Will.i.am Developing an 'American Idol' for Science and Technology Geniuses
The rapper, producer, activist and proud science nerd thinks the show will be "great for TV and great for society."
Attention young robot-builders, mathletes, engineers and aspiring app developers: will.i.am thinks it's time for you to get the American Idol treatment.
In his keynote remarks at Amsterdam's IBC technology conference last week, the musician, producer, outspoken political activist and proud science nerd admitted that the talent pool for star-caliber vocalists on shows like American Idol, The X Factor and The Voice -- all three of which he has worked with -- is rapidly dwindling.
But the format would work beautifully to find the world's next Steve Jobs, Mark Zuckerberg or even Bobak "Mohawk Guy" Ferdowski, will.i.am says.
“Every year, companies like Google need more innovators, but there is no content celebrating them,” he told the IBC crowd, according to the U.K.'s Broadcast.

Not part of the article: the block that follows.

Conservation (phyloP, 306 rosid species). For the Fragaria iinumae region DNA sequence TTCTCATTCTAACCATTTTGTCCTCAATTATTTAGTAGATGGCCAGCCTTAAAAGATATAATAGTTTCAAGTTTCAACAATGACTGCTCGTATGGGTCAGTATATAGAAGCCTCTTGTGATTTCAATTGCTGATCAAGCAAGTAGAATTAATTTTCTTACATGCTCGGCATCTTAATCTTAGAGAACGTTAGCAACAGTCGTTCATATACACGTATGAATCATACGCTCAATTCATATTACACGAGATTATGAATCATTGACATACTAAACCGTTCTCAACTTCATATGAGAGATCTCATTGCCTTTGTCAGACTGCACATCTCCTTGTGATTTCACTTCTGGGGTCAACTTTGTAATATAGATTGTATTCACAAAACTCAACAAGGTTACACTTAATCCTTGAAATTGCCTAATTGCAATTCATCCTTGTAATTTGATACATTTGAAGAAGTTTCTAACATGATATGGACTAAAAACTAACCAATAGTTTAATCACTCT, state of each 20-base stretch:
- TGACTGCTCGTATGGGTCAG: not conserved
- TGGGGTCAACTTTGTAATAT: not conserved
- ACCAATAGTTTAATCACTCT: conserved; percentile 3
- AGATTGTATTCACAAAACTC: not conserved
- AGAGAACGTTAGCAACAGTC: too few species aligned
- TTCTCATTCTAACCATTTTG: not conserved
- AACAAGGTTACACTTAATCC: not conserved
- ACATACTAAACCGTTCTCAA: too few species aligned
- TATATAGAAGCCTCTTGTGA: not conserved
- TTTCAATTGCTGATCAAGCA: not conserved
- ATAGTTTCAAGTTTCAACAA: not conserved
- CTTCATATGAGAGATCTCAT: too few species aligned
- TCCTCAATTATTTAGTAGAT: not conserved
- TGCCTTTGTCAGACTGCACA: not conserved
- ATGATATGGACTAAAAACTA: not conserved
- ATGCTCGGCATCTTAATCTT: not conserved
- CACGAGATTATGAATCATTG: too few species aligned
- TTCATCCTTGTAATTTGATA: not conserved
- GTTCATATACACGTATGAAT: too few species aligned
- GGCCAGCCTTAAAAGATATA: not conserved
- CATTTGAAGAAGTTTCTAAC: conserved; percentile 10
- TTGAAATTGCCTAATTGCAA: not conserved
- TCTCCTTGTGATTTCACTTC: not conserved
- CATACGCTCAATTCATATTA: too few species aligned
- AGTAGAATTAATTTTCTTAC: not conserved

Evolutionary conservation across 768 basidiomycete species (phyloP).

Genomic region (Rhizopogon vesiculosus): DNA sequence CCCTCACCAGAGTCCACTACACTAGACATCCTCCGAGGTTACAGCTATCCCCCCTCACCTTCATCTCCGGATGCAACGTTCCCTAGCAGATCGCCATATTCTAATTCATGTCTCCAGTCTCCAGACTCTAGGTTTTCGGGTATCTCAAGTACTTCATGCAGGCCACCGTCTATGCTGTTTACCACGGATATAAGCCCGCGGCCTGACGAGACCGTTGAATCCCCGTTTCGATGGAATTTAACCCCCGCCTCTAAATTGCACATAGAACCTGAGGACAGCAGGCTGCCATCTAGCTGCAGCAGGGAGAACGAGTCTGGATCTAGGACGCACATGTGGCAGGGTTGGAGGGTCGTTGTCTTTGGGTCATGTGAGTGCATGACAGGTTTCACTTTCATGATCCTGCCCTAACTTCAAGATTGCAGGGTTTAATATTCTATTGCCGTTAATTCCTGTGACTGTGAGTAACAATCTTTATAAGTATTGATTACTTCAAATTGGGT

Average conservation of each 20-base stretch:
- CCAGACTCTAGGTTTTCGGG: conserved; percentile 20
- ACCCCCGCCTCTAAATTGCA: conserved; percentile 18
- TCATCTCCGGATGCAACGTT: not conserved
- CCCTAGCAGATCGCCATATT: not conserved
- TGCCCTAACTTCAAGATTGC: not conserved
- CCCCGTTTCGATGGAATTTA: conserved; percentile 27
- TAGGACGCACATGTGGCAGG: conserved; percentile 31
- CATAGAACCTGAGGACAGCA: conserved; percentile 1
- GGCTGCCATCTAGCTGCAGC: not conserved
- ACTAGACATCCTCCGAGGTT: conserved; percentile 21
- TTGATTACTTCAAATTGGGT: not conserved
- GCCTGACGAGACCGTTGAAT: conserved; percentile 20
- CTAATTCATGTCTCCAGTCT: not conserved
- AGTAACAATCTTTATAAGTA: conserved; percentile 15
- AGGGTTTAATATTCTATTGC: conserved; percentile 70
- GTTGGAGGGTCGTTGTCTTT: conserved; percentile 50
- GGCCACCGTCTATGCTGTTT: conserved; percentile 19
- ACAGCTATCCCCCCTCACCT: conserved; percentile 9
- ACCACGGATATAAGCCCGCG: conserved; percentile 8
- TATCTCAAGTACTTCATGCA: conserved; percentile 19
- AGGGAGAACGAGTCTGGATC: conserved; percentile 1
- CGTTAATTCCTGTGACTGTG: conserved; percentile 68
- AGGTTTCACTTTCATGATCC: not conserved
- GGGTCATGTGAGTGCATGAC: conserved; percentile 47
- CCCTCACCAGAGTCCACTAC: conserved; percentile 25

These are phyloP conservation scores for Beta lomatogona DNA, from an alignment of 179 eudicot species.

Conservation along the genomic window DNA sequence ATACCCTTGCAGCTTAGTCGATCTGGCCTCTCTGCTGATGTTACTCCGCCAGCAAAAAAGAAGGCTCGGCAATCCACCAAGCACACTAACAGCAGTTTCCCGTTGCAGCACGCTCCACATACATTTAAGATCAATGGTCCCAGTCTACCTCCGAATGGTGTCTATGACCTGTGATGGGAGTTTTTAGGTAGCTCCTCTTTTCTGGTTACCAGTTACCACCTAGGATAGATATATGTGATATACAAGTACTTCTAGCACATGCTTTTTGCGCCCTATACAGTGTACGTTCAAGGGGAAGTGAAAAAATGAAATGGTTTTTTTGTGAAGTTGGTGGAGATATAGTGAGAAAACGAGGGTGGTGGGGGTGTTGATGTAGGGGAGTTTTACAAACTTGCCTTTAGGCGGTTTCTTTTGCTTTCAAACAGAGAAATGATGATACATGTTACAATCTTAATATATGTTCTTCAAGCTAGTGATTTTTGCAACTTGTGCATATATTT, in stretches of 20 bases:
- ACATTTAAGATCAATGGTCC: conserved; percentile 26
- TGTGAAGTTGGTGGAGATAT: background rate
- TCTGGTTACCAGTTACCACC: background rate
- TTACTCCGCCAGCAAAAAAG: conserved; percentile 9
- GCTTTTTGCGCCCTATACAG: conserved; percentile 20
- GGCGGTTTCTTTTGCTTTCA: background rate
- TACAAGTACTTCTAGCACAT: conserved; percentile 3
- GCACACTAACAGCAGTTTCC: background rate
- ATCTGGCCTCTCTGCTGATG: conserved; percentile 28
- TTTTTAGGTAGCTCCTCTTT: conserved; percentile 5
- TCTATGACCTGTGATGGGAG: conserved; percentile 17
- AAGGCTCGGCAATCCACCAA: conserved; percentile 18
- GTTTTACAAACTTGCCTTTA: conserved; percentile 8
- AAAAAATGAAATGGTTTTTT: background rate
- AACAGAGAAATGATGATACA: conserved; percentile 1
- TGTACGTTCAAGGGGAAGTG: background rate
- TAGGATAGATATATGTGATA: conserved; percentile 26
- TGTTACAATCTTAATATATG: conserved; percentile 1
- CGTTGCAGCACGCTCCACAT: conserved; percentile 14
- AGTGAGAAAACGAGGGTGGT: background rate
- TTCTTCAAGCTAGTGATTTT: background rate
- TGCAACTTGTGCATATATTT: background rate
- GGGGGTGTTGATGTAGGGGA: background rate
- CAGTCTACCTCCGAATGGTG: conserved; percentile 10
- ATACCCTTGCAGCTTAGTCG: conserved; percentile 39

“The system thinks people are dumb and they don’t care. We have no desire to make them care. We need creative people working with broadcasters, making smart content to inspire people to be geniuses.”
There has been no pilot yet ordered for the proposed series, but will.i.am says he's already in negotiations with broadcasters, and has been busily "fine-tuning" the show, which will look "like nothing we've seen before."
A rep for will.i.am confirms to The Hollywood Reporter that the show is in development, but that it's "a bit early" to relay any further details.
The pop star has turned his passion for STEAM -- science, technology, engineering, arts and math -- education into a top priority. Most recently, he teamed with NASA and the Curiosity rover to release a solo track, "Reach for the Stars," which made its debut on the surface of Mars: the first song ever to be broadcast to earth from another planet.
The making of that out-of-this-world project will be profiled in i.am.mars: Reach for the Stars, a Discovery SCIENCE channel documentary that premieres Wed., Sept. 19 at 10 p.m. ET/PT.
As a mentor on televised talent competitions, no one knows more than will.i.am just how well those shows connect with young viewers. But will the format generate as much excitiment for M.I.T. undergrads and bedroom hackers as it did for Carrie Underwood and Phillip Phillips?
"It will be great TV and great for society," he predicts.
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